Neolithic bow and arrow

October 08, 2013

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A melting patch of ancient snow in the mountains of Norway has revealed a bow and arrows likely used by hunters to kill reindeer as long ago as 5,400 years.
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Forma Urbis Romae

October 05, 2013

20131005-115408.jpg The Forma Urbis Romae is a map of Rome created in the 3rd Century CE carved into marble slabs. It is remarkable for three reasons.
Firstly, it is massive at 18 by 13 meters. Secondly, it’s 1:240 scale is incredibly detailed with accurate floor plans of most buildings. Thirdly, it doesn’t stop or delineate itself according to political or geographical boundaries, it ends because the wall it was mounted on ended.

The map was probably decorative rather than practical saints enormous size made the detail in distinct at the upper reaches. Over the centuries the marble of the map was repurposed and broken. The entire map is now fragmented with only approximately 10% of the fragments located. Even less has been accurately reconstructed.

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Interplanetary

July 18, 2013

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“I understood this myself when I read your novel The Time Machine. All human conceptions are on a scale of our planet. They are based on the pretension that the technical potential, although it will develop, will never exceed the ‘terrestrial limit’. If we succeed in establishing interplanetary communication, all our philosophical, moral and social views will have to be revised. In this case, the technical potential, become limitless, would impose the end of the role of violence as a means and method of progress.” Vladimir Lenin to H.G. Wells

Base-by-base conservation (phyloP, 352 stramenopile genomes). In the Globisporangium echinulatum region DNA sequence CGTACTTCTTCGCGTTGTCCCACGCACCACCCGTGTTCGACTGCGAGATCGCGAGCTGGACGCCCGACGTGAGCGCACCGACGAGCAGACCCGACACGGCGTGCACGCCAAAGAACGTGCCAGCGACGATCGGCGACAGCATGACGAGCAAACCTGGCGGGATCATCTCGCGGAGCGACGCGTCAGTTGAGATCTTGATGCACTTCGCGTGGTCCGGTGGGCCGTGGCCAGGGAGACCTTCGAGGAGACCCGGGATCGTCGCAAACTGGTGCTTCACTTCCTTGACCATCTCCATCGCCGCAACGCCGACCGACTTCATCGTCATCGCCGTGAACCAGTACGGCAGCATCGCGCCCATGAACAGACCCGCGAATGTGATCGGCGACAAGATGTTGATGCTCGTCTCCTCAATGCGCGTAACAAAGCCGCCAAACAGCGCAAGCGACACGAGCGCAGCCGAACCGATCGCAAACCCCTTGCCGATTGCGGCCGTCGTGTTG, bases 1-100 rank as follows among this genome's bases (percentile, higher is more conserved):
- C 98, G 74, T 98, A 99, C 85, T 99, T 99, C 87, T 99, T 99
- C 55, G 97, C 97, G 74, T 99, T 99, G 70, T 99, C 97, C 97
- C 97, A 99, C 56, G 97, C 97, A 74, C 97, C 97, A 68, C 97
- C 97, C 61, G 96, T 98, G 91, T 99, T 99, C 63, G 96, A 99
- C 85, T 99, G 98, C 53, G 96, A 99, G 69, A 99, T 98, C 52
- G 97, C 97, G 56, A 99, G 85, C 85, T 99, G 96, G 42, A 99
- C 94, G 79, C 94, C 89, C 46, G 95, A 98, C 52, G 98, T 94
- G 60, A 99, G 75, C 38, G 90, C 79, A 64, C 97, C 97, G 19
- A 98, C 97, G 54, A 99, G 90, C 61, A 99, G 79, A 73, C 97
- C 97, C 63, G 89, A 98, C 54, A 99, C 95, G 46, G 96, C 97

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Mercator

July 11, 2013

Mercator_1538

Gerard Mercator drew Orbis Imago  in 1538. It is his first world map, based on an earlier map by Oronce Fine. It has a few unique features: ‘America’ was used to refer to both North and South America for the first time, with both parts of the New World joined together as one continent. Mercator also separated Asia and North America. It also has a particularly striking bicordiform (meaning two-heart shaped) projection. (Mercator is most familiar for his later projection onto a cylinder, particularly useful for sea navigation because it maintained rhumb lines as perfectly straight lines, and angles remain unchanged. This projection was the one that caused all the controversy in the 1980’s because it maintains rhumb lines at the expense of area accuracy, ballooning the north and south and contracting the equator. In practice this made Europe and North America disproportionately larger than Africa, Southern Asia and South America. Mercator’s projection was continually used in school text books and atlases, and was accused of being imperialistic. Ironically, Google Maps uses a variant of the Mercator, and a good explanation why humanities shouldn’t necessarily knee-jerk the apparent prejudices of science can be found here. But this is another story…)

My favourite part of Mercator’s 1538 map is the phrase written on Antarctica: Terra hic esse certum est sed quãtus quibusque limitibus finitas incertum. Latin for: It is certain that there is land here, but its size and the limits of its boundaries are uncertain. I feel like this defines my entire philosophy to land.

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Pleistocene

July 05, 2013

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